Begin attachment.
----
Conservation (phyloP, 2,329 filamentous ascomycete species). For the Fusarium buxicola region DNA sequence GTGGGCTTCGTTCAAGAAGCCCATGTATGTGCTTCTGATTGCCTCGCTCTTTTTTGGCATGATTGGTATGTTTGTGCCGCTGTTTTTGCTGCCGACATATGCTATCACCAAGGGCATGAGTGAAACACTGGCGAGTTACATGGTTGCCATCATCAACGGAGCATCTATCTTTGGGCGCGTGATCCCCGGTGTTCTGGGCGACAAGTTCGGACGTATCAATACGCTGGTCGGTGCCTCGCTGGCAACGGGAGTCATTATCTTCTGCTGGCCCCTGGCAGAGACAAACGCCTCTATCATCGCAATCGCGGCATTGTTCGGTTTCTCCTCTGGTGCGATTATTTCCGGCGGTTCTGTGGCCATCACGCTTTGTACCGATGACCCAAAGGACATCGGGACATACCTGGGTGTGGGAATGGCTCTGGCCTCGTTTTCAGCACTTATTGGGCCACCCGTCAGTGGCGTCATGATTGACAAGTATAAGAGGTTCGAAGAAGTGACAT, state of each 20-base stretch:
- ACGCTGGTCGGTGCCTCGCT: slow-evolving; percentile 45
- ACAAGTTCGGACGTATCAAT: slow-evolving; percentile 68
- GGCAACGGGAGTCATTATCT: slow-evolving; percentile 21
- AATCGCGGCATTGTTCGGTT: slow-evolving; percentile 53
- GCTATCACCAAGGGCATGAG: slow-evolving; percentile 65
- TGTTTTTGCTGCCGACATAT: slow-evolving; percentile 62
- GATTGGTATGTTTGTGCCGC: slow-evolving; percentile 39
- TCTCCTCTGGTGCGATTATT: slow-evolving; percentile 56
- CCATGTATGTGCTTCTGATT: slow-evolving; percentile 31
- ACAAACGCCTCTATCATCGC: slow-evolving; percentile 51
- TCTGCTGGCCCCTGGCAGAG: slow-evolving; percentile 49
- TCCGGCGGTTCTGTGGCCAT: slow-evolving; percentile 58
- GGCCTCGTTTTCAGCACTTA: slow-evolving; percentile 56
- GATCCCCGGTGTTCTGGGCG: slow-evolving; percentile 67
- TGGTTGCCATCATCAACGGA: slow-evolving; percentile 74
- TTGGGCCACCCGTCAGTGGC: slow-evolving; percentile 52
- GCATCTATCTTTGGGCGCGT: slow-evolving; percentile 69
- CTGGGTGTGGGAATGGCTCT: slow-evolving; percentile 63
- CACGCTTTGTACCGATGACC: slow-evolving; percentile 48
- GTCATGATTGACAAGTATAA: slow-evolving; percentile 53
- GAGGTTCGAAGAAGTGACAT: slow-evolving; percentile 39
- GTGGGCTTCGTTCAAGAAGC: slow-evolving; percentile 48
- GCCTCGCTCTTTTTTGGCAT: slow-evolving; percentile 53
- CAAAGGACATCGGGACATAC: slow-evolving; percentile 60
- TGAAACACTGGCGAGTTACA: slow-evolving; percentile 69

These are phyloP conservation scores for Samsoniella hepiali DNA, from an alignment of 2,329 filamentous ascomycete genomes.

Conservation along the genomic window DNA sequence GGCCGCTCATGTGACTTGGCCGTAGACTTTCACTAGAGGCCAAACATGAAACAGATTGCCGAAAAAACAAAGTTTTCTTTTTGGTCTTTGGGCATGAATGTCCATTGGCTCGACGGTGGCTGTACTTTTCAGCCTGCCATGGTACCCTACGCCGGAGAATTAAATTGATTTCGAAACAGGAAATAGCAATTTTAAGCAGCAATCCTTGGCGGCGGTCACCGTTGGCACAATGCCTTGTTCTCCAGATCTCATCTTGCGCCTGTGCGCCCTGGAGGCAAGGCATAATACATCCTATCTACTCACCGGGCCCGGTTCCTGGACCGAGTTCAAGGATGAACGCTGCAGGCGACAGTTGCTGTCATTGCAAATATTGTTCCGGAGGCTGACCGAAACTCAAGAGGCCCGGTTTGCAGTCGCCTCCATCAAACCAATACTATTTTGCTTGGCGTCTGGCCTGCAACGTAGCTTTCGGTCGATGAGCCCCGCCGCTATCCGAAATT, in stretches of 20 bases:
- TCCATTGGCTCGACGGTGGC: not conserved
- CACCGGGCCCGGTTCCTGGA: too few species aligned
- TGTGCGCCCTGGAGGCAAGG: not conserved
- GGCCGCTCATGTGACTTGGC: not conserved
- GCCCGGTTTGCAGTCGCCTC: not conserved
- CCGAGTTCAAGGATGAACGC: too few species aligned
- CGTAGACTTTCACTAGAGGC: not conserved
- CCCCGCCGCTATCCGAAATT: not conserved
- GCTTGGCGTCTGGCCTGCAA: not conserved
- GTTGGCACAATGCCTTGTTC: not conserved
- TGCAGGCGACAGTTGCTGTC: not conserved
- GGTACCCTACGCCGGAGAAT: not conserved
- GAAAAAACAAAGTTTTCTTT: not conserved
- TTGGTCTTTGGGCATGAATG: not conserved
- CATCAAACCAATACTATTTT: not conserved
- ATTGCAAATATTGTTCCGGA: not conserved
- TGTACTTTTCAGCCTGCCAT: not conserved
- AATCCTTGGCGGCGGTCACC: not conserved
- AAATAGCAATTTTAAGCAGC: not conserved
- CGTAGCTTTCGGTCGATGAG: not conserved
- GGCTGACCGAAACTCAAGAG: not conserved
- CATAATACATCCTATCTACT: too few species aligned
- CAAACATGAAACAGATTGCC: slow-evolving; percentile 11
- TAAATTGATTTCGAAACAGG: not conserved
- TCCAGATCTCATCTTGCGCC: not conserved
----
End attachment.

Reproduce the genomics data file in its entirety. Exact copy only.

Conservation (phyloP, 2,329 filamentous ascomycete species). For the Fusarium buxicola region DNA sequence GTGGGCTTCGTTCAAGAAGCCCATGTATGTGCTTCTGATTGCCTCGCTCTTTTTTGGCATGATTGGTATGTTTGTGCCGCTGTTTTTGCTGCCGACATATGCTATCACCAAGGGCATGAGTGAAACACTGGCGAGTTACATGGTTGCCATCATCAACGGAGCATCTATCTTTGGGCGCGTGATCCCCGGTGTTCTGGGCGACAAGTTCGGACGTATCAATACGCTGGTCGGTGCCTCGCTGGCAACGGGAGTCATTATCTTCTGCTGGCCCCTGGCAGAGACAAACGCCTCTATCATCGCAATCGCGGCATTGTTCGGTTTCTCCTCTGGTGCGATTATTTCCGGCGGTTCTGTGGCCATCACGCTTTGTACCGATGACCCAAAGGACATCGGGACATACCTGGGTGTGGGAATGGCTCTGGCCTCGTTTTCAGCACTTATTGGGCCACCCGTCAGTGGCGTCATGATTGACAAGTATAAGAGGTTCGAAGAAGTGACAT, state of each 20-base stretch:
- ACGCTGGTCGGTGCCTCGCT: slow-evolving; percentile 45
- ACAAGTTCGGACGTATCAAT: slow-evolving; percentile 68
- GGCAACGGGAGTCATTATCT: slow-evolving; percentile 21
- AATCGCGGCATTGTTCGGTT: slow-evolving; percentile 53
- GCTATCACCAAGGGCATGAG: slow-evolving; percentile 65
- TGTTTTTGCTGCCGACATAT: slow-evolving; percentile 62
- GATTGGTATGTTTGTGCCGC: slow-evolving; percentile 39
- TCTCCTCTGGTGCGATTATT: slow-evolving; percentile 56
- CCATGTATGTGCTTCTGATT: slow-evolving; percentile 31
- ACAAACGCCTCTATCATCGC: slow-evolving; percentile 51
- TCTGCTGGCCCCTGGCAGAG: slow-evolving; percentile 49
- TCCGGCGGTTCTGTGGCCAT: slow-evolving; percentile 58
- GGCCTCGTTTTCAGCACTTA: slow-evolving; percentile 56
- GATCCCCGGTGTTCTGGGCG: slow-evolving; percentile 67
- TGGTTGCCATCATCAACGGA: slow-evolving; percentile 74
- TTGGGCCACCCGTCAGTGGC: slow-evolving; percentile 52
- GCATCTATCTTTGGGCGCGT: slow-evolving; percentile 69
- CTGGGTGTGGGAATGGCTCT: slow-evolving; percentile 63
- CACGCTTTGTACCGATGACC: slow-evolving; percentile 48
- GTCATGATTGACAAGTATAA: slow-evolving; percentile 53
- GAGGTTCGAAGAAGTGACAT: slow-evolving; percentile 39
- GTGGGCTTCGTTCAAGAAGC: slow-evolving; percentile 48
- GCCTCGCTCTTTTTTGGCAT: slow-evolving; percentile 53
- CAAAGGACATCGGGACATAC: slow-evolving; percentile 60
- TGAAACACTGGCGAGTTACA: slow-evolving; percentile 69

These are phyloP conservation scores for Samsoniella hepiali DNA, from an alignment of 2,329 filamentous ascomycete genomes.

Conservation along the genomic window DNA sequence GGCCGCTCATGTGACTTGGCCGTAGACTTTCACTAGAGGCCAAACATGAAACAGATTGCCGAAAAAACAAAGTTTTCTTTTTGGTCTTTGGGCATGAATGTCCATTGGCTCGACGGTGGCTGTACTTTTCAGCCTGCCATGGTACCCTACGCCGGAGAATTAAATTGATTTCGAAACAGGAAATAGCAATTTTAAGCAGCAATCCTTGGCGGCGGTCACCGTTGGCACAATGCCTTGTTCTCCAGATCTCATCTTGCGCCTGTGCGCCCTGGAGGCAAGGCATAATACATCCTATCTACTCACCGGGCCCGGTTCCTGGACCGAGTTCAAGGATGAACGCTGCAGGCGACAGTTGCTGTCATTGCAAATATTGTTCCGGAGGCTGACCGAAACTCAAGAGGCCCGGTTTGCAGTCGCCTCCATCAAACCAATACTATTTTGCTTGGCGTCTGGCCTGCAACGTAGCTTTCGGTCGATGAGCCCCGCCGCTATCCGAAATT, in stretches of 20 bases:
- TCCATTGGCTCGACGGTGGC: not conserved
- CACCGGGCCCGGTTCCTGGA: too few species aligned
- TGTGCGCCCTGGAGGCAAGG: not conserved
- GGCCGCTCATGTGACTTGGC: not conserved
- GCCCGGTTTGCAGTCGCCTC: not conserved
- CCGAGTTCAAGGATGAACGC: too few species aligned
- CGTAGACTTTCACTAGAGGC: not conserved
- CCCCGCCGCTATCCGAAATT: not conserved
- GCTTGGCGTCTGGCCTGCAA: not conserved
- GTTGGCACAATGCCTTGTTC: not conserved
- TGCAGGCGACAGTTGCTGTC: not conserved
- GGTACCCTACGCCGGAGAAT: not conserved
- GAAAAAACAAAGTTTTCTTT: not conserved
- TTGGTCTTTGGGCATGAATG: not conserved
- CATCAAACCAATACTATTTT: not conserved
- ATTGCAAATATTGTTCCGGA: not conserved
- TGTACTTTTCAGCCTGCCAT: not conserved
- AATCCTTGGCGGCGGTCACC: not conserved
- AAATAGCAATTTTAAGCAGC: not conserved
- CGTAGCTTTCGGTCGATGAG: not conserved
- GGCTGACCGAAACTCAAGAG: not conserved
- CATAATACATCCTATCTACT: too few species aligned
- CAAACATGAAACAGATTGCC: slow-evolving; percentile 11
- TAAATTGATTTCGAAACAGG: not conserved
- TCCAGATCTCATCTTGCGCC: not conserved